- Stock market volatility is locked near record lows.
- Bank of America Merrill Lynch says there’s never been a better time to protect against an imminent market shock.
At this point, anyone following the stock market knows that price swings are non-existent.
What does it all mean? Bank of America Merrill Lynch thinks it’s time to prepare for an inevitable shock — or as it describes it, an “overdue fragility event.”
And investors are in luck, because hedges against a sharp stock market selloff are the cheapest they have ever been, says BAML. The firm specifically recommends shorting one S&P 500 put contract on the benchmark falling to 2,275 by June for every two S&P 500 put contracts bet long on the benchmark to hit 2,500 by December. The index was trading at 2,570 as of 12:35 p.m. ET.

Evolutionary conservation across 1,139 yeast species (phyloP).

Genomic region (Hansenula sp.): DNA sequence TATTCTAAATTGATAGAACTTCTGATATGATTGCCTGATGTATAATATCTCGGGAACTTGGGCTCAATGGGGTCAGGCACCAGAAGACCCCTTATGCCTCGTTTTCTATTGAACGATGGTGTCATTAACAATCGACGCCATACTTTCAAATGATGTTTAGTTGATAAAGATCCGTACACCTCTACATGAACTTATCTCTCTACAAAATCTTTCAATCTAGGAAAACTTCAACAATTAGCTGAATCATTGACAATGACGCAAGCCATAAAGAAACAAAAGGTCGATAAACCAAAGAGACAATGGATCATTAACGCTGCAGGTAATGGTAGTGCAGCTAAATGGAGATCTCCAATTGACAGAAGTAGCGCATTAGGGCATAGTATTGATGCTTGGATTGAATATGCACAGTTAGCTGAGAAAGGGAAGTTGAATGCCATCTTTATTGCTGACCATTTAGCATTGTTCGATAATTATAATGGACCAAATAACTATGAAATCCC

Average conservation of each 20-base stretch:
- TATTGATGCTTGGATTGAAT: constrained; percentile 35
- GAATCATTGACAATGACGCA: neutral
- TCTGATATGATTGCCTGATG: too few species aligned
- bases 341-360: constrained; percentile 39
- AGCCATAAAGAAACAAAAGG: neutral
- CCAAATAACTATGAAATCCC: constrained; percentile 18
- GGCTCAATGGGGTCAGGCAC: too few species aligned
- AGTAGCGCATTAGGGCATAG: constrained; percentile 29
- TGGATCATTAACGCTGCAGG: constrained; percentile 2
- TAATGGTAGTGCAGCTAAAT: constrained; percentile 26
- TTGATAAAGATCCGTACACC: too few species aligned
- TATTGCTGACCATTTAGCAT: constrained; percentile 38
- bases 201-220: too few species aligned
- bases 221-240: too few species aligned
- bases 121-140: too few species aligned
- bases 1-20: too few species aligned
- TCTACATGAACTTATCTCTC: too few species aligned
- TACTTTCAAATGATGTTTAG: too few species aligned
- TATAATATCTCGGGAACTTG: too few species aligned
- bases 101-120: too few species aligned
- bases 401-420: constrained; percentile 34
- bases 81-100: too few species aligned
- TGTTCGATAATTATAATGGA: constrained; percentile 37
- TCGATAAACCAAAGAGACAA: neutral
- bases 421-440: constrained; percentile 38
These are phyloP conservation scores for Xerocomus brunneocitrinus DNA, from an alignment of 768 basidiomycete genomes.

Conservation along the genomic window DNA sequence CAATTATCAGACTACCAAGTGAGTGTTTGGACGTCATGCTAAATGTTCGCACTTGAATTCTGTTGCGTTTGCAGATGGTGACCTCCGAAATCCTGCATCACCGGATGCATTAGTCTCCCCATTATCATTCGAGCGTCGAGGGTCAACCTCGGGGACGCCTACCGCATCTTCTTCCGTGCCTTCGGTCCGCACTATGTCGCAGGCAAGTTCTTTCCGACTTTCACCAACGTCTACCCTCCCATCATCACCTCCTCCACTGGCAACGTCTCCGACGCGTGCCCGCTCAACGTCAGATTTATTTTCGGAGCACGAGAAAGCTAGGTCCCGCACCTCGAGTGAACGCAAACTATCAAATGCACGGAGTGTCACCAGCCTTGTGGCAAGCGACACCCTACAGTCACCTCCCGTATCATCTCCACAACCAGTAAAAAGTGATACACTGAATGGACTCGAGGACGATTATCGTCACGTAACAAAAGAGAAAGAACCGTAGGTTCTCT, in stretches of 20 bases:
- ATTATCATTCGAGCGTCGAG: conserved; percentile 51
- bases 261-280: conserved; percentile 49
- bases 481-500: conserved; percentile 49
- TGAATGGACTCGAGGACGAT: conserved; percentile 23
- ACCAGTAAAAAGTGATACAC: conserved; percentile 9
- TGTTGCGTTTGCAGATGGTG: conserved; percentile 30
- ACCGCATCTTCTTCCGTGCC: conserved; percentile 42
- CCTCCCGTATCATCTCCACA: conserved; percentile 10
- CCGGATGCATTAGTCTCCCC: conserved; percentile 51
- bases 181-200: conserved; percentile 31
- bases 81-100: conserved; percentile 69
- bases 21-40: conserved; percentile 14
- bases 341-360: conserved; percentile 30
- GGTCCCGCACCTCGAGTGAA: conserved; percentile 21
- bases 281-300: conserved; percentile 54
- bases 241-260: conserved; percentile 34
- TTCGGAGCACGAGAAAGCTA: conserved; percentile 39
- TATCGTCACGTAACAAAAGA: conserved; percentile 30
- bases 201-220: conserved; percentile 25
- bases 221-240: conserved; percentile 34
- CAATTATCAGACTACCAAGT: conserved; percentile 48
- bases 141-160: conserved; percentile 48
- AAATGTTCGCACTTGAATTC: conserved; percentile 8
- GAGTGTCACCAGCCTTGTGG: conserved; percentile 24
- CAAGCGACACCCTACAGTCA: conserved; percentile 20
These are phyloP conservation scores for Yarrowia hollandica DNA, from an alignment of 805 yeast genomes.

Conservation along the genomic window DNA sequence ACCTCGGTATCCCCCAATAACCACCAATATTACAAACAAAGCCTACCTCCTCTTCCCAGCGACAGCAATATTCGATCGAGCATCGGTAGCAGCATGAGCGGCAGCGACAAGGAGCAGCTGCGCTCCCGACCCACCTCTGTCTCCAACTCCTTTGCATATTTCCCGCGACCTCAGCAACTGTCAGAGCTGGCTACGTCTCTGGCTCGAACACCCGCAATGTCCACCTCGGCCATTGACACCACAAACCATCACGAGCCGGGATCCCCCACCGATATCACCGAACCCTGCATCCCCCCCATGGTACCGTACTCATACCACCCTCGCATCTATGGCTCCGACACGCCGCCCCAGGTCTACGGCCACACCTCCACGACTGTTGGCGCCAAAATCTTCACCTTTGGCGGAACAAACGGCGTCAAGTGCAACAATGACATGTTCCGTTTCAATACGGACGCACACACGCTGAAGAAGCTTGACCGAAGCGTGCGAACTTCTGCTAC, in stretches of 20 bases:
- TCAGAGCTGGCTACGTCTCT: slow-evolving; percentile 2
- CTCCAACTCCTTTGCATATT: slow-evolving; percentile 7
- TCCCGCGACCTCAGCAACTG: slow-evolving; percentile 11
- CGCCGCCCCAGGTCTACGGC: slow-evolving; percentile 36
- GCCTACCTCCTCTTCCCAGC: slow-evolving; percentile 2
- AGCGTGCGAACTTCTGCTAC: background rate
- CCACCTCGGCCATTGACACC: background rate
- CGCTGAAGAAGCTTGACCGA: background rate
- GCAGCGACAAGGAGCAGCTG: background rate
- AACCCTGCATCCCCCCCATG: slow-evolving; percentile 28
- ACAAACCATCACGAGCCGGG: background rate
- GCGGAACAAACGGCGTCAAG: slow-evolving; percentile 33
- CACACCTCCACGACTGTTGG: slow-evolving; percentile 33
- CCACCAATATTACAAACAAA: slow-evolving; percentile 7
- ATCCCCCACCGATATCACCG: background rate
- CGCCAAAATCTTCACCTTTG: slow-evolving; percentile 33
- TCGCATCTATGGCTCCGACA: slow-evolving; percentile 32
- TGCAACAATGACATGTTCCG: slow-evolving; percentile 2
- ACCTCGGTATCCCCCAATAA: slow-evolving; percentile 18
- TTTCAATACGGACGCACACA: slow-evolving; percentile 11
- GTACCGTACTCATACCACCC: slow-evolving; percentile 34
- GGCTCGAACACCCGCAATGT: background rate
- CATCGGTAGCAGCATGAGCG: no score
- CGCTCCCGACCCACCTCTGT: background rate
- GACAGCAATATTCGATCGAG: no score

The entry point for S&P ‘fragility hedges’ in the form of put ratio calendars has never been more attractive,” BAML analyst Nikolay Angeloff wrote in a client note. “This is a trade worth considering if you disagree with the market’s implied belief that risk does not exist.”
The attractiveness of the entry point comes from the steepness of the S&P 500’s term structure, where near-dated contracts are expensive relative to those further in the future. You can see that dynamic at play in the chart below.
So why not throw some protection on? It’s cheap, and if the market sees a downturn, you’ll be glad you did.